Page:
correct.
I spent too much time away from this problem and was confused.

>> There are really two cases we're concerned with here:
>>
>> 1) the lock is held by a task on the client itself, in which case we
>> probably want to report the pid as we would on a local fs.
>>
>> ...or...
>>
>> 2) the lock is held by another host entirely in which case the pid
>> doesn't have any meaning. We probably ought to return something like 
>> '-
>> 1' as the pid (like we would for OFD locks).

Right, exactly.

> I don't think we have f_op->lock() users that only set remote locks.  
> For
> NFS, the remote lock is always matched by a local lock.

But we can do F_GETLK for a remote file with a remote lock.

>> The problem for NFS is that you're setting the flag unconditionally
>> there. It may very well be the case that we _want_ to translate the
>> fl_pid according to the local namespace (i.e. if the lock is held by 
>> a
>> task on the same host).
>>
>> I think what you want to do here is have the fs ->lock operation set
>> that flag if the fl_pid should be used "as-is" instead of being
>> translated.
>>
>> Most of the current lock operations can just set it early (to 
>> preserve
>> the existing behavior), but NFS could be set up to set that flag if 
>> the
>> lock request goes to the server.

Yes, I think we ought to add the flag in this patch, but as you suggest 
push
the responsibility for setting it out to the filesystems.  I'll send one
more version that adds the flag, but doesn't set it in vfs_test_lock(), 
and
follow that with a patch for where the flag ought to be set.

Ben
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Jeff Layton June 20, 2017, 5:06 p.m. UTC | #4
On Tue, 2017-06-20 at 12:09 -0400, Benjamin Coddington wrote:
> On 20 Jun 2017, at 10:03, Benjamin Coddington wrote:
> 
> > On 19 Jun 2017, at 13:32, Jeff Layton wrote:
> > 
> > > On Mon, 2017-06-19 at 09:24 -0400, Benjamin Coddington wrote:
> > > > @@ -2041,16 +2034,46 @@ SYSCALL_DEFINE2(flock, unsigned int, fd, 
> > > > unsigned int, cmd)
> > > >   */
> > > >  int vfs_test_lock(struct file *filp, struct file_lock *fl)
> > > >  {
> > > > -	if (filp->f_op->lock && is_remote_lock(filp))
> > > > +	if (filp->f_op->lock && is_remote_lock(filp)) {
> > > > +		fl->fl_flags |= FL_PID_PRIV;
> > > >  		return filp->f_op->lock(filp, F_GETLK, fl);
> > > > +	}
> > > >  	posix_test_lock(filp, fl);
> > > >  	return 0;
> > > >  }
> > > >  EXPORT_SYMBOL_GPL(vfs_test_lock);
> > > > 
> > > 
> > > I think this looks wrong for NFS.
> > 
> > Oh yes, this is completely wrong..  It should be looking for fl_ops, 
> > which
> > would set the flag for lock managers.
> 
> OK, please disregard this response completely.  You're absolutely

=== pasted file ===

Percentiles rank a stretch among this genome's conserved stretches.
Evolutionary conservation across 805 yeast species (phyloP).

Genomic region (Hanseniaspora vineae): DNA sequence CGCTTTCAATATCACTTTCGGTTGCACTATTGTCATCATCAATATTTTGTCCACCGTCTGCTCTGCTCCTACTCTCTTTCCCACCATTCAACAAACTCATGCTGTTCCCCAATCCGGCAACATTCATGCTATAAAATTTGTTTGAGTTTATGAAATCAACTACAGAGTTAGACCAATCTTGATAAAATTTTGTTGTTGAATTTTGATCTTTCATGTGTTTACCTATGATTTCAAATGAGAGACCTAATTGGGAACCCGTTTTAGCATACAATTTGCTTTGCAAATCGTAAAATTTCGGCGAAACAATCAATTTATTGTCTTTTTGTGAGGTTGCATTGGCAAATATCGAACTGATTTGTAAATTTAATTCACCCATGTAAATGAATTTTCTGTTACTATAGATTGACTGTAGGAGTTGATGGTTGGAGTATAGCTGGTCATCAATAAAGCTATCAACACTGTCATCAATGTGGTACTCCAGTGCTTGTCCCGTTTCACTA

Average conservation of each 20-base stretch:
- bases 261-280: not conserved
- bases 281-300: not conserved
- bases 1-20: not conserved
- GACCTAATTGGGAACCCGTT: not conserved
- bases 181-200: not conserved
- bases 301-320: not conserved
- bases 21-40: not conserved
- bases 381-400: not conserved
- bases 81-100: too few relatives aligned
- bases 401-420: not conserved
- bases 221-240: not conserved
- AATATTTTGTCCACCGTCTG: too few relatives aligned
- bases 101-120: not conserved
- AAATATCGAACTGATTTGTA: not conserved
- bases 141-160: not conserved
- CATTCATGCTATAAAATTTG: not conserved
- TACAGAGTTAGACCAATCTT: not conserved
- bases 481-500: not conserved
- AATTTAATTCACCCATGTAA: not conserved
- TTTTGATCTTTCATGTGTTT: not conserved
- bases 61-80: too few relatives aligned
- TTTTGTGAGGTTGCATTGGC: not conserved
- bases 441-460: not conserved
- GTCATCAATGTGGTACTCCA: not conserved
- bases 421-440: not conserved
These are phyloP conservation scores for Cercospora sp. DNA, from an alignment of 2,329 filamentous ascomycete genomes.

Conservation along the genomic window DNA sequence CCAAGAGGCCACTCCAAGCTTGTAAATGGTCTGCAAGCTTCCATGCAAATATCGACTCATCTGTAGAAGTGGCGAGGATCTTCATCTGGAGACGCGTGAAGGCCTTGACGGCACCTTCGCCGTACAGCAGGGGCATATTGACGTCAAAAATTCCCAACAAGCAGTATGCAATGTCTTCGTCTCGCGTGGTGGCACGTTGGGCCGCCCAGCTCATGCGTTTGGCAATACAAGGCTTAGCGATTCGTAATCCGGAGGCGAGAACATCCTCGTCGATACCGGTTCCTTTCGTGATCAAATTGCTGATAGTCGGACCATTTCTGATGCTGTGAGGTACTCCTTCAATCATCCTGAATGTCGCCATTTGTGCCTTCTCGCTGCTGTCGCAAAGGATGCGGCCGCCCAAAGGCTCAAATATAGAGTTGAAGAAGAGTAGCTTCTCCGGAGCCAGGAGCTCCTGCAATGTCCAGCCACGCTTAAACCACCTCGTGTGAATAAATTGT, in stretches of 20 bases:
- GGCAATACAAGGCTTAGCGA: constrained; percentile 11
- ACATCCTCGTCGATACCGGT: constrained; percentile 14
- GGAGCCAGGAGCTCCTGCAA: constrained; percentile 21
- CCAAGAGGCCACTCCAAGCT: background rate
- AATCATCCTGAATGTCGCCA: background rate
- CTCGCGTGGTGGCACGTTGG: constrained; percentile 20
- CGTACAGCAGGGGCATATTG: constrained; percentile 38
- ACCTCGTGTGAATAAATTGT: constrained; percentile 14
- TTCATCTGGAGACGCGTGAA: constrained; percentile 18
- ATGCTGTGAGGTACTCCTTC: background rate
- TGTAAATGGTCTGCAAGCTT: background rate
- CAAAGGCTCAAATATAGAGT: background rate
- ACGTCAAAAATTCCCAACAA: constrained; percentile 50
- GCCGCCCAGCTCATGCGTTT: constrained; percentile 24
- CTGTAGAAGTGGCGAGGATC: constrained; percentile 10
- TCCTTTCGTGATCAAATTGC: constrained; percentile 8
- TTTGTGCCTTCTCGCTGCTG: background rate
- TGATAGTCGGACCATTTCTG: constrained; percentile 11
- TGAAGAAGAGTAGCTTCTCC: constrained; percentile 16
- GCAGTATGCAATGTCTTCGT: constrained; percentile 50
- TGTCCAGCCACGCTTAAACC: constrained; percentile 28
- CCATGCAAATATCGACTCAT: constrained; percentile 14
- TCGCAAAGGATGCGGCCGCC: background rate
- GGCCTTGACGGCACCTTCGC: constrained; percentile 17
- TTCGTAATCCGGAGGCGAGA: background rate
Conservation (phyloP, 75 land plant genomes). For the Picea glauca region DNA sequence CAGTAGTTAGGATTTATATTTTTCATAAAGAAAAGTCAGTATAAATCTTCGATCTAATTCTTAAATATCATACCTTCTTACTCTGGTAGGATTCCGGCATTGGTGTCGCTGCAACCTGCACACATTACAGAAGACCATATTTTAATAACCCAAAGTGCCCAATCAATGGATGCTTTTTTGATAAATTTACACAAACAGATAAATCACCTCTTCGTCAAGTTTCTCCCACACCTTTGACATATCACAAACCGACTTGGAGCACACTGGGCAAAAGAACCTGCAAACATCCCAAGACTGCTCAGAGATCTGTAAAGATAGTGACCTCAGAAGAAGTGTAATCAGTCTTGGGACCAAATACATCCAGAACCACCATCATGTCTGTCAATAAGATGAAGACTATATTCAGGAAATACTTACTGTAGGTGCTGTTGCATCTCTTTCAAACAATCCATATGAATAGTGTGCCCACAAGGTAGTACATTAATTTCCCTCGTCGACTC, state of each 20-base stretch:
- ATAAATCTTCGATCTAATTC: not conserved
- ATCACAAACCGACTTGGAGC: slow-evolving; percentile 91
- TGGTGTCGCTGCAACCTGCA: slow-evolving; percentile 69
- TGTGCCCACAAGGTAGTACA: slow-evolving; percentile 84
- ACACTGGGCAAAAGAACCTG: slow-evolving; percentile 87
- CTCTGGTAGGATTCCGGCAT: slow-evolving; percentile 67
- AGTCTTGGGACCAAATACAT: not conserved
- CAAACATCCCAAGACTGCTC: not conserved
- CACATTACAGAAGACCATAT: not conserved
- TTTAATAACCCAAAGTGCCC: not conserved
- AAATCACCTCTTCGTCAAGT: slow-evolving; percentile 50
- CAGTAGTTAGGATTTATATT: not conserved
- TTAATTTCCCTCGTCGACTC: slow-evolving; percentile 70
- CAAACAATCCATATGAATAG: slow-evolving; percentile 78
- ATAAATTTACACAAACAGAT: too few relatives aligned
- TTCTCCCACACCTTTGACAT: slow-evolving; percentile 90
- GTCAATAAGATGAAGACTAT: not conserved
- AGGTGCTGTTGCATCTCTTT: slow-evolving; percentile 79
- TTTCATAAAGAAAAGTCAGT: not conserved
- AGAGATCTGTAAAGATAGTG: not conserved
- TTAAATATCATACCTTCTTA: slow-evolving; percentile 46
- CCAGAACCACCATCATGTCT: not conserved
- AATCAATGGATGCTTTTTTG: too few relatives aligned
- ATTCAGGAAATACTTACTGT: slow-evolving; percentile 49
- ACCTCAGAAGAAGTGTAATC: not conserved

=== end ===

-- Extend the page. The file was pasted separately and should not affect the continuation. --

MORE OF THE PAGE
> correct.
> I spent too much time away from this problem and was confused.
> 
> > > There are really two cases we're concerned with here:
> > > 
> > > 1) the lock is held by a task on the client itself, in which case we
> > > probably want to report the pid as we would on a local fs.
> > > 
> > > ...or...
> > > 
> > > 2) the lock is held by another host entirely in which case the pid
> > > doesn't have any meaning. We probably ought to return something like 
> > > '-
> > > 1' as the pid (like we would for OFD locks).
> 
> Right, exactly.
> 
> > I don't think we have f_op->lock() users that only set remote locks.  
> > For
> > NFS, the remote lock is always matched by a local lock.
> 
> But we can do F_GETLK for a remote file with a remote lock.
> 
> > > The problem for NFS is that you're setting the flag unconditionally
> > > there. It may very well be the case that we _want_ to translate the
> > > fl_pid according to the local namespace (i.e. if the lock is held by 
> > > a
> > > task on the same host).
> > > 
> > > I think what you want to do here is have the fs ->lock operation set
> > > that flag if the fl_pid should be used "as-is" instead of being
> > > translated.
> > > 
> > > Most of the current lock operations can just set it early (to 
> > > preserve
> > > the existing behavior), but NFS could be set up to set that flag if 
> > > the
> > > lock request goes to the server.
> 
> Yes, I think we ought to add the flag in this patch, but as you suggest 
> push
> the responsibility for setting it out to the filesystems.  I'll send one
> more version that adds the flag, but doesn't set it in vfs_test_lock(), 
> and
> follow that with a patch for where the flag ought to be set.
> 
> Ben

Now that I think about it a bit more, I don't think we really need a
flag here.

Just have the ->lock operation set the fl_pid to a negative value. That
will never be a valid pid anyway. Then flock_translate_pid could just
return any negative value directly instead of trying to translate it.

In practice we would always just set it to -1. Maybe even add something
like this that the lock-> operation could set it to?

#define    FILE_LOCK_OWNER_UNDEFINED       -1
Benjamin Coddington June 20, 2017, 7:17 p.m. UTC | #5
On 20 Jun 2017, at 13:06, Jeff Layton wrote:
>
> Now that I think about it a bit more, I don't think we really need a
> flag here.
>
> Just have the ->lock operation set the fl_pid to a negative value. That
> will never be a valid pid anyway. Then flock_translate_pid could just
> return any negative value directly instead of trying to translate it.
>
> In practice we would always just set it to -1. Maybe even add something
> like this that the lock-> operation could set it to?
>
> #define    FILE_LOCK_OWNER_UNDEFINED       -1

So for filesystems that set a remote pid, they should negate the pid to mean
that the pid should not be translated?  Then when we return that pid, we
flip it back again, or display a negative number, or turn it into -1?

The flag, having a readable name, would make things a bit clearer as to what
the filesystems expect to happen to that pid value.

Ben
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Jeff Layton June 20, 2017, 7:32 p.m. UTC | #6
On Tue, 2017-06-20 at 15:17 -0400, Benjamin Coddington wrote:
> On 20 Jun 2017, at 13:06, Jeff Layton wrote: